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J Allergy Clin Immunol. 2010 Feb;125(2):439-448.e8. doi: 10.1016/j.jaci.2009.11.034.

Revertant T lymphocytes in a patient with Wiskott-Aldrich syndrome: analysis of function and distribution in lymphoid organs.

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1
San Raffaele Telethon Institute for Gene Therapy (HSR-TIGET), Milan, Italy.

Abstract

BACKGROUND:

The Wiskott-Aldrich syndrome (WAS) is a rare genetic disease characterized by thrombocytopenia, immunodeficiency, autoimmunity, and hematologic malignancies. Secondary mutations leading to re-expression of WAS protein (WASP) are relatively frequent in patients with WAS.

OBJECTIVE:

The tissue distribution and function of revertant cells were investigated in a novel case of WAS gene secondary mutation.

METHODS:

A vast combination of approaches was used to characterize the second-site mutation, to investigate revertant cell function, and to track their distribution over a 18-year clinical follow-up.

RESULTS:

The WAS gene secondary mutation was a 4-nucleotide insertion, 4 nucleotides downstream of the original deletion. This somatic mutation allowed the T-cell-restricted expression of a stable, full-length WASP with a 3-amino acid change compared with the wild-type protein. WASP(+) T cells appeared early in the spleen (age 10 years) and were highly enriched in a mesenteric lymph node at a later time (age 23 years). Revertant T cells had a diversified T-cell-receptor repertoire and displayed in vitro and in vivo selective advantage. They proliferated and produced cytokines normally on T-cell-receptor stimulation. Consistently, the revertant WASP correctly localized to the immunologic synapse and to the leading edge of migrating T cells.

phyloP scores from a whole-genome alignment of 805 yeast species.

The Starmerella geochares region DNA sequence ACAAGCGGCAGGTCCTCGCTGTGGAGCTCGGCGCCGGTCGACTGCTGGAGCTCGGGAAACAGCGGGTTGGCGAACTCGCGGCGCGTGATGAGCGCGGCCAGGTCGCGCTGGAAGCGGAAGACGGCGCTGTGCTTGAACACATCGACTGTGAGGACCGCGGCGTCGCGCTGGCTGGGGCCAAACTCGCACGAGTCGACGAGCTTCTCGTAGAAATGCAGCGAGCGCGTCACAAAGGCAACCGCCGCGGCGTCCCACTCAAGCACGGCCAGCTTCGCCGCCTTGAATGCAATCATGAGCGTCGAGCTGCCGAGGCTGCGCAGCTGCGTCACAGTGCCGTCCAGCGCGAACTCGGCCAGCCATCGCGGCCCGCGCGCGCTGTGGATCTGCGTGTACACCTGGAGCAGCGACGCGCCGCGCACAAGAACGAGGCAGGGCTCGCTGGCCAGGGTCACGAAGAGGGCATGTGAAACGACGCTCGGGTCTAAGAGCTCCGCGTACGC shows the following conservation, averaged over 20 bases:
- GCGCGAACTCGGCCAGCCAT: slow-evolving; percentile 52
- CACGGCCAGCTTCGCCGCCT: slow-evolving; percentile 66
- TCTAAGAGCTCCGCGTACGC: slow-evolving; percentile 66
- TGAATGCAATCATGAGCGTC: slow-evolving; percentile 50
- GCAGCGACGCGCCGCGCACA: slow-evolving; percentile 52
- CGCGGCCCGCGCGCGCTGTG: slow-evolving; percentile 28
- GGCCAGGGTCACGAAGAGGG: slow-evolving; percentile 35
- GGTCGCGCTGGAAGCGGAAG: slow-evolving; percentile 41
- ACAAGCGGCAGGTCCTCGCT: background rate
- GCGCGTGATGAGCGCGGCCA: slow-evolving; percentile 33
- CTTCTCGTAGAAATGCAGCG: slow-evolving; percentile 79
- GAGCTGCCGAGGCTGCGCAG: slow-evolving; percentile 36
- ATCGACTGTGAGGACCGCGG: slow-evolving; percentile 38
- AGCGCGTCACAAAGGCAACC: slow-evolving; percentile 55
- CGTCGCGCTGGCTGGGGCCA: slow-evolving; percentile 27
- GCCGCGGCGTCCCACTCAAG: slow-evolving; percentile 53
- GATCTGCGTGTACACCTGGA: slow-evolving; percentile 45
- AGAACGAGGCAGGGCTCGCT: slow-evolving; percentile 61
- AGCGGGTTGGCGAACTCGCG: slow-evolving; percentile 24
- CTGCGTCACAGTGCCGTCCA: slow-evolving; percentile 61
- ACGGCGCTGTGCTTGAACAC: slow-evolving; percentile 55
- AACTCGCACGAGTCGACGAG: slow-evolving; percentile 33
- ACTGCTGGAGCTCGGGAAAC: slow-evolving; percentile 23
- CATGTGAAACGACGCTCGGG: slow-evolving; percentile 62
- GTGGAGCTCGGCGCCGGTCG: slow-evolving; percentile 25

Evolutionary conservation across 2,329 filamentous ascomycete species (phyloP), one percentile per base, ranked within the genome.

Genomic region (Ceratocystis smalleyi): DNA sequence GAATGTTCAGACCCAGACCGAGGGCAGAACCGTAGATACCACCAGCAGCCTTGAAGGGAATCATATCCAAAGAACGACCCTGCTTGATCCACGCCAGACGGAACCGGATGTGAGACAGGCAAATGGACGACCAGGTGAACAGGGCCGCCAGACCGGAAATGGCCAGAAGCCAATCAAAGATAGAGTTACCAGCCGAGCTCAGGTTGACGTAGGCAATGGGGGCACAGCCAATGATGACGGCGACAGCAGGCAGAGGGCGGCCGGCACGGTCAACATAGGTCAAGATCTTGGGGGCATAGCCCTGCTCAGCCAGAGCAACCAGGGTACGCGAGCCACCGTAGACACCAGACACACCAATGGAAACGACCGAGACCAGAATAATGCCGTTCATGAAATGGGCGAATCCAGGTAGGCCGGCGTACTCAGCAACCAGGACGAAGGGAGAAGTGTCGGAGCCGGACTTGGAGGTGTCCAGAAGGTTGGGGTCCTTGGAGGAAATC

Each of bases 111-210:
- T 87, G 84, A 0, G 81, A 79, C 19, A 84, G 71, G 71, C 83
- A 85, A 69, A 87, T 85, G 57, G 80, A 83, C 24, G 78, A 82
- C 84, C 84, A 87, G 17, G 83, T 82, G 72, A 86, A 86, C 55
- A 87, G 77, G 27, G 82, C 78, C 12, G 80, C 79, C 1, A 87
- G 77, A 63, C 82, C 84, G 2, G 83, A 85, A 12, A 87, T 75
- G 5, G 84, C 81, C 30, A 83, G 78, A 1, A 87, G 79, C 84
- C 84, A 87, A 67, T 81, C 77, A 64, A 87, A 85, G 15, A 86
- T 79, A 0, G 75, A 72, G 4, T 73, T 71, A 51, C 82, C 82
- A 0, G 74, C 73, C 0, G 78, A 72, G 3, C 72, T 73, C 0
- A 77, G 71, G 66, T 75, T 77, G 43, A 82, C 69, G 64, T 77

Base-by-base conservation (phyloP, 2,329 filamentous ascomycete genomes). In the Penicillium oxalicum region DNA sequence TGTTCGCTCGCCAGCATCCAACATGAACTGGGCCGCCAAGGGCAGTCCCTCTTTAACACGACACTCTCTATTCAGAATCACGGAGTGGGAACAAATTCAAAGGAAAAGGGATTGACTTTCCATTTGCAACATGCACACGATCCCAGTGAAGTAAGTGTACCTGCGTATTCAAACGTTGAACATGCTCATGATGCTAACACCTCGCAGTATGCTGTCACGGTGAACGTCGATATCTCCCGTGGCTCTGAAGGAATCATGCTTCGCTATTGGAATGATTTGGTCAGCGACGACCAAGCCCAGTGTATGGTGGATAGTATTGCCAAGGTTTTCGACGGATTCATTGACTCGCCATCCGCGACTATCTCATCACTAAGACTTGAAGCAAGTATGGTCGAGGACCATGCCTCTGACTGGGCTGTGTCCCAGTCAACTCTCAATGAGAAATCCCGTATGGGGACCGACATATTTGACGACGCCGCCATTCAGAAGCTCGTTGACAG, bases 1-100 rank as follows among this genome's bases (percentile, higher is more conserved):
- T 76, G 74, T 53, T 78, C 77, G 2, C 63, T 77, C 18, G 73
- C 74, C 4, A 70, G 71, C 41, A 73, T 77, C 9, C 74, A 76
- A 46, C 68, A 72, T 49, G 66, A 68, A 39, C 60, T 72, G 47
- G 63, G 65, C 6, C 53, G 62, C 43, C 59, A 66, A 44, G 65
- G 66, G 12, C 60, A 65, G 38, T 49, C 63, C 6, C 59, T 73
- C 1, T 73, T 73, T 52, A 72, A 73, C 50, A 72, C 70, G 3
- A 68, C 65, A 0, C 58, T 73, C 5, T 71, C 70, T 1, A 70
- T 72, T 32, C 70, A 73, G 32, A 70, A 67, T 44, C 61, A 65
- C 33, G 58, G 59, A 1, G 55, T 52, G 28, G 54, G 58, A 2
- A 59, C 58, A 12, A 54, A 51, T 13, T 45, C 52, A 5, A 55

CONCLUSION:

Despite the high proportion of functional revertant T cells, the patient still has severe infections and autoimmune disorders, suggesting that re-expression of WASP in T cells is not sufficient to normalize immune functions fully in patients with WAS.

PMID:
20159256
DOI:
10.1016/j.jaci.2009.11.034
[Indexed for MEDLINE]
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